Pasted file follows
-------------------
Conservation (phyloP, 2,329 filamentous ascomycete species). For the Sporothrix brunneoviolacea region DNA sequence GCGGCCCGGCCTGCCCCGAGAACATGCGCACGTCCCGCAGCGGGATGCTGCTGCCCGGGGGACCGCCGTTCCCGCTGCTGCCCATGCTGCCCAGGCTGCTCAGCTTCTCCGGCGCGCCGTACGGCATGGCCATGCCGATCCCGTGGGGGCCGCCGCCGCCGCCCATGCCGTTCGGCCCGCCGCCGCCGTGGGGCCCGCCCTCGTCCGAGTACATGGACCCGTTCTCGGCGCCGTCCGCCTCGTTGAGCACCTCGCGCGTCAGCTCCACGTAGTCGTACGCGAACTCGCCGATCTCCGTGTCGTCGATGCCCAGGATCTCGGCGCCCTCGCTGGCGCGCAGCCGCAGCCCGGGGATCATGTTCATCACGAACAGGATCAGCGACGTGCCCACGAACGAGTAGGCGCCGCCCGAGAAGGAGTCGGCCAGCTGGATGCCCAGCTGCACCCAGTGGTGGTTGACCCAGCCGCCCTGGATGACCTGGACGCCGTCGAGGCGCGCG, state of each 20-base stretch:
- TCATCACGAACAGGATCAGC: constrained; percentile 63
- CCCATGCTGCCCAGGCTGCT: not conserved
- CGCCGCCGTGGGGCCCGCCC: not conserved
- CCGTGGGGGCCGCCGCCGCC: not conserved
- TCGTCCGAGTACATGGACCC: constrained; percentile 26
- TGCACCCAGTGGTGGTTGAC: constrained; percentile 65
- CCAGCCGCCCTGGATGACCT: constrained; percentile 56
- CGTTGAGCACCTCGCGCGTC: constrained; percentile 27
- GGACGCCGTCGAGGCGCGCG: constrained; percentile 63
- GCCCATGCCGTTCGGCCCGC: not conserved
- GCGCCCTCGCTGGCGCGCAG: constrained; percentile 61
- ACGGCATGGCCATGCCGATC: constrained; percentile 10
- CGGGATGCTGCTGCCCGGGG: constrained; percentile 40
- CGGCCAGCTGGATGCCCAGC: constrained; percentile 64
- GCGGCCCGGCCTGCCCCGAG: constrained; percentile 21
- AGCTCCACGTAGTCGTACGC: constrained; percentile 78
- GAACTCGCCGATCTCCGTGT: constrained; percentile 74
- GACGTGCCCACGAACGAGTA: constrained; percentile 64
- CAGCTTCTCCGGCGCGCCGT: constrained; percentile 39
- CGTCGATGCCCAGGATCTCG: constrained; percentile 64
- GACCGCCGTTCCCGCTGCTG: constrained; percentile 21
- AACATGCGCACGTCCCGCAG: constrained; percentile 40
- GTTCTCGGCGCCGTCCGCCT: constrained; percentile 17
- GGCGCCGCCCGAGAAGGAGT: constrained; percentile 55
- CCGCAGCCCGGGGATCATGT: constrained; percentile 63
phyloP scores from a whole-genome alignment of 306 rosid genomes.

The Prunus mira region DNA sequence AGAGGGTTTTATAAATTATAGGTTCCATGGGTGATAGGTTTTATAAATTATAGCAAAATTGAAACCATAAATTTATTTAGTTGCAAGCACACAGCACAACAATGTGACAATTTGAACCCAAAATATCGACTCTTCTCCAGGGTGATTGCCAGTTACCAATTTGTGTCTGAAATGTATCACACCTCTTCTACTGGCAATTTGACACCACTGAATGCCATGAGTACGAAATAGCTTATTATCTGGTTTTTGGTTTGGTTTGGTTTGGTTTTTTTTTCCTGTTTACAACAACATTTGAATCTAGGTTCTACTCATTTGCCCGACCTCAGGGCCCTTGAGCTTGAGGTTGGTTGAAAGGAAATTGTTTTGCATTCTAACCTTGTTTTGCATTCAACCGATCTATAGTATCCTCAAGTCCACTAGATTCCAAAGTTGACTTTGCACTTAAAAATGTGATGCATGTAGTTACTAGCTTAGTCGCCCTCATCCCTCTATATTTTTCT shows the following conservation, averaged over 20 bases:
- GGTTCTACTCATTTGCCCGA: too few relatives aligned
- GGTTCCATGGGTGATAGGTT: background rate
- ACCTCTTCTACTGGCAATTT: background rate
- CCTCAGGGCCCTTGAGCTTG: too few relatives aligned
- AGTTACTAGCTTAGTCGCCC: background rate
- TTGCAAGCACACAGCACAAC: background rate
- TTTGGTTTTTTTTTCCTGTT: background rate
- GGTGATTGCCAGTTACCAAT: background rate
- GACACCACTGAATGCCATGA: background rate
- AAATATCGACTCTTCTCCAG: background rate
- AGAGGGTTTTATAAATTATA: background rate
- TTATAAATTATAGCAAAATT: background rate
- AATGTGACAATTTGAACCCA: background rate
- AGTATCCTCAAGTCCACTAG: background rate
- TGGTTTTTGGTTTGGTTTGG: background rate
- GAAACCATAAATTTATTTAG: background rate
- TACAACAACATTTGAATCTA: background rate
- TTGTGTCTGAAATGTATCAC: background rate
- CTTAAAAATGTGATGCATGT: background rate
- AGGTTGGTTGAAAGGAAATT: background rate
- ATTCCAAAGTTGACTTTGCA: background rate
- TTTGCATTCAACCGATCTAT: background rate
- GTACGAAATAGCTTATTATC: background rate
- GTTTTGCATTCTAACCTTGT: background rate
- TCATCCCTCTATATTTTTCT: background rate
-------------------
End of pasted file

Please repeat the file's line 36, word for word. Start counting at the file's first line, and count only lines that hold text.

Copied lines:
- GGTGATTGCCAGTTACCAAT: background rate